Paul refers to himself as a servant for Christ. Jesus tells us he came to serve, not to be served. John the Baptist said He must increase, so I must decrease. It’s hard to serve well if you make it about yourself. Even Jim Collins talks about this in Good to Great. What he calls 5-star leadership we would call servant leadership.

It’s not they it is we, but it’s hard to get to we if it is all about me. To do anything revolutionary it takes a team (a group of people) and for a team to work it can’t be about me. In the times when I’m most frustrated or bothered, the first question I ask is have I made it about myself. You can’t influence if you don’t have relationship, and it’s hard to play a team sport (which life is) without relationship. Keeping score also hinders relationship and love among team. It’s talked about in 1 Corinthians 13:5.

It’s not about me, it’s about a purpose and about His will. Everything in the Bible points to Christ and the easiest way to not make it about myself is to keep my sight on Christ. Robert Murray M’Cheyne says, “For every look at self, take ten looks at Christ.”

  1. Let God do the work – Psalm 37:7; Psalm 75:7; James 4:10

Although I do believe you have to do your part, one thing I’ve learned is to not get out ahead of God. He’s our defender, he’s our promoter; but left to our own devices He will allow us to try and do it on our own. Let me always be humble enough to realize I can only do so much and must always rely on him to do the rest, to do the work, to open the door.

I’ve even seen an interesting delineation when the phrase has been used “I’m called to…” versus “God’s called me to…” You may think it is semantics, but through time I’ve seen a very interesting correlation. Is it your calling or God’s calling on your life? Joseph had dreams from God, but he made God’s dreams about him and it led him on a 13-year journey from slavery to working second in command to pharaoh. Just remember that God works on his own timetable.

  1. Less is more – John 3:30, Mark 12:41-44

I’d say more but I think it would go against the point. Outside of Jesus, less is more. In design, in art, in creativity, in life, in writing…

Simplicity is the ultimate sophistication – Leonardo da Vinci

The ability to simplify means to eliminate the unnecessary so that the necessary may speak. – Hans Hofmann

Andy Chrisman has a great blog regarding less is more in worship here.

  1. Not every opportunity is a God opportunity – 1 Samuel 24 & 26

David had ample opportunity to kill Saul. The counsel he received from those closest to him was to take what God had delivered to him, yet he still had enough wisdom and leading to know this wasn’t of God. In a day where something could be from God or Satan masquerading as an angel of light (2 Corinthians 11:14) it is best to pray and discern before you act. I’ve been offered many opportunities that would be either a raise monetarily or positional, yet each time I’ve felt that God wasn’t in it and in the long-term it has proved true.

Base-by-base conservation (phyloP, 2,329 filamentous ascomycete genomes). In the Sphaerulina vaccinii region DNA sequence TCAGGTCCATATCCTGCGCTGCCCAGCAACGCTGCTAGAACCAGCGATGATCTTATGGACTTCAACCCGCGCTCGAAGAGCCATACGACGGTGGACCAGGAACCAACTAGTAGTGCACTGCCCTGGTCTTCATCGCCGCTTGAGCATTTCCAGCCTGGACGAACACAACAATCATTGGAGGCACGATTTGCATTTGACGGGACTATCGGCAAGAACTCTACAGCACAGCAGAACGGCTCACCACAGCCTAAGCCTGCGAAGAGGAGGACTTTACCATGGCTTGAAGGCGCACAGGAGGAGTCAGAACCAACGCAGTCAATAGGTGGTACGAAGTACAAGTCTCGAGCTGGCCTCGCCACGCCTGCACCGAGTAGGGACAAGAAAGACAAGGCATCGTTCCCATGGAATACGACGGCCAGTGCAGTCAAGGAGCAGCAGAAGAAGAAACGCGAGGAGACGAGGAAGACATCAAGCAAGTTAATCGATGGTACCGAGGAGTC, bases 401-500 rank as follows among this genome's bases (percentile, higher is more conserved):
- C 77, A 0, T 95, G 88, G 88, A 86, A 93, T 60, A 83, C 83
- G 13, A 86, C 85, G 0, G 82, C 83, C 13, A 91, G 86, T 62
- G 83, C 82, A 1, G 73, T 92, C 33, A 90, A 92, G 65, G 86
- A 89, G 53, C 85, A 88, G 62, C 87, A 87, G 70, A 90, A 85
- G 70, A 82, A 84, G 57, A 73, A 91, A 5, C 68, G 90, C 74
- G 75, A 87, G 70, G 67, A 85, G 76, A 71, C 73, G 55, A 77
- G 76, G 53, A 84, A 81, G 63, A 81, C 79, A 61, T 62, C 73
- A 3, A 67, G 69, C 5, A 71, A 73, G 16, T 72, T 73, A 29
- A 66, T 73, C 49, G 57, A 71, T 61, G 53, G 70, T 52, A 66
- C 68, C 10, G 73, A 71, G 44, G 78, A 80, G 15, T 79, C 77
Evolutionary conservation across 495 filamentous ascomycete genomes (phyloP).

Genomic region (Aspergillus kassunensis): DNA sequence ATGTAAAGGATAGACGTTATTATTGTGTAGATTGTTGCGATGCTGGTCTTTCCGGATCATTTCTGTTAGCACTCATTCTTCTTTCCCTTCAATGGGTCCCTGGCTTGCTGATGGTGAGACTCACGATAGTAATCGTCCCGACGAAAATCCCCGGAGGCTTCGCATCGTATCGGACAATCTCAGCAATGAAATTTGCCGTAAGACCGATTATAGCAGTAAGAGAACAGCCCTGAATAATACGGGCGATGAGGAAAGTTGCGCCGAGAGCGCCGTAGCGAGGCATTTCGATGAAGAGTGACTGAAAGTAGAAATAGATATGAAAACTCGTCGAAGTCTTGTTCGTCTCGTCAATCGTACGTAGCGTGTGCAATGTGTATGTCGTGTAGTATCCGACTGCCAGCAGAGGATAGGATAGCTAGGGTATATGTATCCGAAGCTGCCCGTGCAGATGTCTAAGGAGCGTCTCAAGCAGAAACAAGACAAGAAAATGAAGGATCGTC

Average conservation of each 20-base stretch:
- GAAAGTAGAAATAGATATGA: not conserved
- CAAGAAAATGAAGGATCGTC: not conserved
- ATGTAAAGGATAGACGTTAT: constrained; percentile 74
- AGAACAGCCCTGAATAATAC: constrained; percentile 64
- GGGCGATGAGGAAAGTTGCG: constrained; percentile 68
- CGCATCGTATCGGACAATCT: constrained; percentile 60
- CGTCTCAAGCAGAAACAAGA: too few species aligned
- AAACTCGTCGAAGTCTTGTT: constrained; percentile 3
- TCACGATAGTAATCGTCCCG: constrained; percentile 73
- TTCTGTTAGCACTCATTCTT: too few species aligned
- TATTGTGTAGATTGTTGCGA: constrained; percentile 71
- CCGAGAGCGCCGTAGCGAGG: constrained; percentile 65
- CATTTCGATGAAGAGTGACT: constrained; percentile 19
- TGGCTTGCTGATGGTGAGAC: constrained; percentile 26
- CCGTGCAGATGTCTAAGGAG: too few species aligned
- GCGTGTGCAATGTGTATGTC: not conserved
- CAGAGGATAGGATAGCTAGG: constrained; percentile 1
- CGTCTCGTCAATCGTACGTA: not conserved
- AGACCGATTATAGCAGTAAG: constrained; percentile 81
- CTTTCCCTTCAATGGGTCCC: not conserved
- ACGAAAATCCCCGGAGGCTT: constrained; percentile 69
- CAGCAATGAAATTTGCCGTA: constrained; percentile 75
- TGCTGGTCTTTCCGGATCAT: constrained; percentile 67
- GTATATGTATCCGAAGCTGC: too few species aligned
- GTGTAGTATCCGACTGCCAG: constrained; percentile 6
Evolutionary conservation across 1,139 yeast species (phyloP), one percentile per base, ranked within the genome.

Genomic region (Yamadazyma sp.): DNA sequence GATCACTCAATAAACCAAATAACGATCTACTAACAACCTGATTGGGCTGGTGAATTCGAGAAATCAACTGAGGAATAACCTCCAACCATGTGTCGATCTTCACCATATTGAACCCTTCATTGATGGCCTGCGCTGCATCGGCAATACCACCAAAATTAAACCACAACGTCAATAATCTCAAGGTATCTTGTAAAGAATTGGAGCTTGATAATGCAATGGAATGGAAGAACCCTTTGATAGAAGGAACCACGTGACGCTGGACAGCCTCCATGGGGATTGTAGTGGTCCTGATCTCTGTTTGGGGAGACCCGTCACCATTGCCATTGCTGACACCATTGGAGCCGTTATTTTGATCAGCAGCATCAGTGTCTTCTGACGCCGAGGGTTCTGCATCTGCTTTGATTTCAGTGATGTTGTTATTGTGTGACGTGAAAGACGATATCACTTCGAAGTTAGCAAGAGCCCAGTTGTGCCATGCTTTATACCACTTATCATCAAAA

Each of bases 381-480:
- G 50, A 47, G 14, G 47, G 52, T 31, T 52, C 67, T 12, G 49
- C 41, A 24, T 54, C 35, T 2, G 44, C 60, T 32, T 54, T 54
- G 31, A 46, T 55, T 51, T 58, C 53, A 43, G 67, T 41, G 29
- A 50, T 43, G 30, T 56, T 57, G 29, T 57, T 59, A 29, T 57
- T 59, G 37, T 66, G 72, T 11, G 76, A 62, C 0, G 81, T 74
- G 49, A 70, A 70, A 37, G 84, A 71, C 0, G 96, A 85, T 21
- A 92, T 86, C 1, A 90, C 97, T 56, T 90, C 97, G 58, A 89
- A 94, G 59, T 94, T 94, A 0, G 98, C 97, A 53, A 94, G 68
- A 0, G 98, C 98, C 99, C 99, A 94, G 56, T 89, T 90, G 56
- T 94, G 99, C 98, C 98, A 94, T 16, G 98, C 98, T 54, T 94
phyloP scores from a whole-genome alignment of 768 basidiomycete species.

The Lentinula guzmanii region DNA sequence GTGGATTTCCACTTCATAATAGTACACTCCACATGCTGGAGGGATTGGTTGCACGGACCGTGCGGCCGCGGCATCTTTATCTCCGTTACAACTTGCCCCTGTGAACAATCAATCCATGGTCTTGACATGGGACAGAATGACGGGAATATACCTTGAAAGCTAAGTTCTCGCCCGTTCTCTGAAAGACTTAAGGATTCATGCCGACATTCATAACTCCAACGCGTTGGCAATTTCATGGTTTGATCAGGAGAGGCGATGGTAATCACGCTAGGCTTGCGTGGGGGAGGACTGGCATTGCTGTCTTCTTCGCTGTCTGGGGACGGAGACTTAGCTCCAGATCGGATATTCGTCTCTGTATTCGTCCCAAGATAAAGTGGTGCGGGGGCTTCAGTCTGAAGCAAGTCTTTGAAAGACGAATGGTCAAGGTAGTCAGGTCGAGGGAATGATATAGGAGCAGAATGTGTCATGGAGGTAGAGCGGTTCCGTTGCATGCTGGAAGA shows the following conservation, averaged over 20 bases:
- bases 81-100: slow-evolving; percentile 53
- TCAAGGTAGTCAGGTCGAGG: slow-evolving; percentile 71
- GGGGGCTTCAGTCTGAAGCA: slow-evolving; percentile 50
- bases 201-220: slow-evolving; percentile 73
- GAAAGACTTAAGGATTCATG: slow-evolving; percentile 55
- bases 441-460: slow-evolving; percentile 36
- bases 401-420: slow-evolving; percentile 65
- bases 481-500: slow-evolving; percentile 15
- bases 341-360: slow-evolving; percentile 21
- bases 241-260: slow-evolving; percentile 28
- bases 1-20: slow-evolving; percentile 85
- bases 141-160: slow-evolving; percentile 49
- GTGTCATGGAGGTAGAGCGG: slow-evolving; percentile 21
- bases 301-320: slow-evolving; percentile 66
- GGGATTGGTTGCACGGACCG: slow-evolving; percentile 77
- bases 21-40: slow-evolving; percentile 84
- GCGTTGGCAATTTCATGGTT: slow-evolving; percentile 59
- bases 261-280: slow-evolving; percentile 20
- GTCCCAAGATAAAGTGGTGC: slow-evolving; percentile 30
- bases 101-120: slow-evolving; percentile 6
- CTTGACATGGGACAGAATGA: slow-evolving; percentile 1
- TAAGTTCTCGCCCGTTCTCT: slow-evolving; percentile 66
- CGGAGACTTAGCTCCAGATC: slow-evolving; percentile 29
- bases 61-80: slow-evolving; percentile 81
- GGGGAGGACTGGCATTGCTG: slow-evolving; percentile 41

That being said, I think God can still work in all situations for his good, because it says in Psalm 119:68 “You are good and do good.” It is also made evident in the story of Joseph that I referred to earlier. In Genesis 50:20 Joseph says God intended it all for good.

There may even be times where you can feel like Christ − that you aren’t accepted in your “hometown”. Although I do believe this is possible, I don’t think this is always the case. You may be passed up for opportunities or projects. Just remember to find where God has called you and know that he is in control.

In life we can think in absolutes: always, never, yes, no… Remember though, life isn’t absolutes.

  1. Do the best you can with what you have – Colossians 3:23

In all things it starts with the source−and you are a source. Whether this be in music, in production, in work, in life; if the source isn’t right, it will take even more work, or will sometimes be done in vain. As it pertains to team, raise up and bring along. Be a good steward, not with just resources but with people.

There was a time I walked into a music venue and one of the team members came up to me apologizing saying it wouldn’t be done at a quality I was used to. My advice was, do the best you can with what you have and the audience will be able to tell the difference.

God is in the details, and it’s the little things that propel something from good to great as per Collins’ book or it can be one of the catalysts for a tipping point, taken from Malcolm Gladwell’s book Tipping Point. In everything, make sure it is done to the level of doing it unto the Lord. If you only do the minimum, you’ll get the minimum.

In everything, do the best you can. There are no excuses, no matter who is on your team, what equipment you use, what your budget is, how much time there is. Some of the best work is done when limitations abound. I’ve seen people spend more time trying to get out of work when they could have been done with the work to begin with. Work smarter, yes, but do your best and do what it takes to make it the best.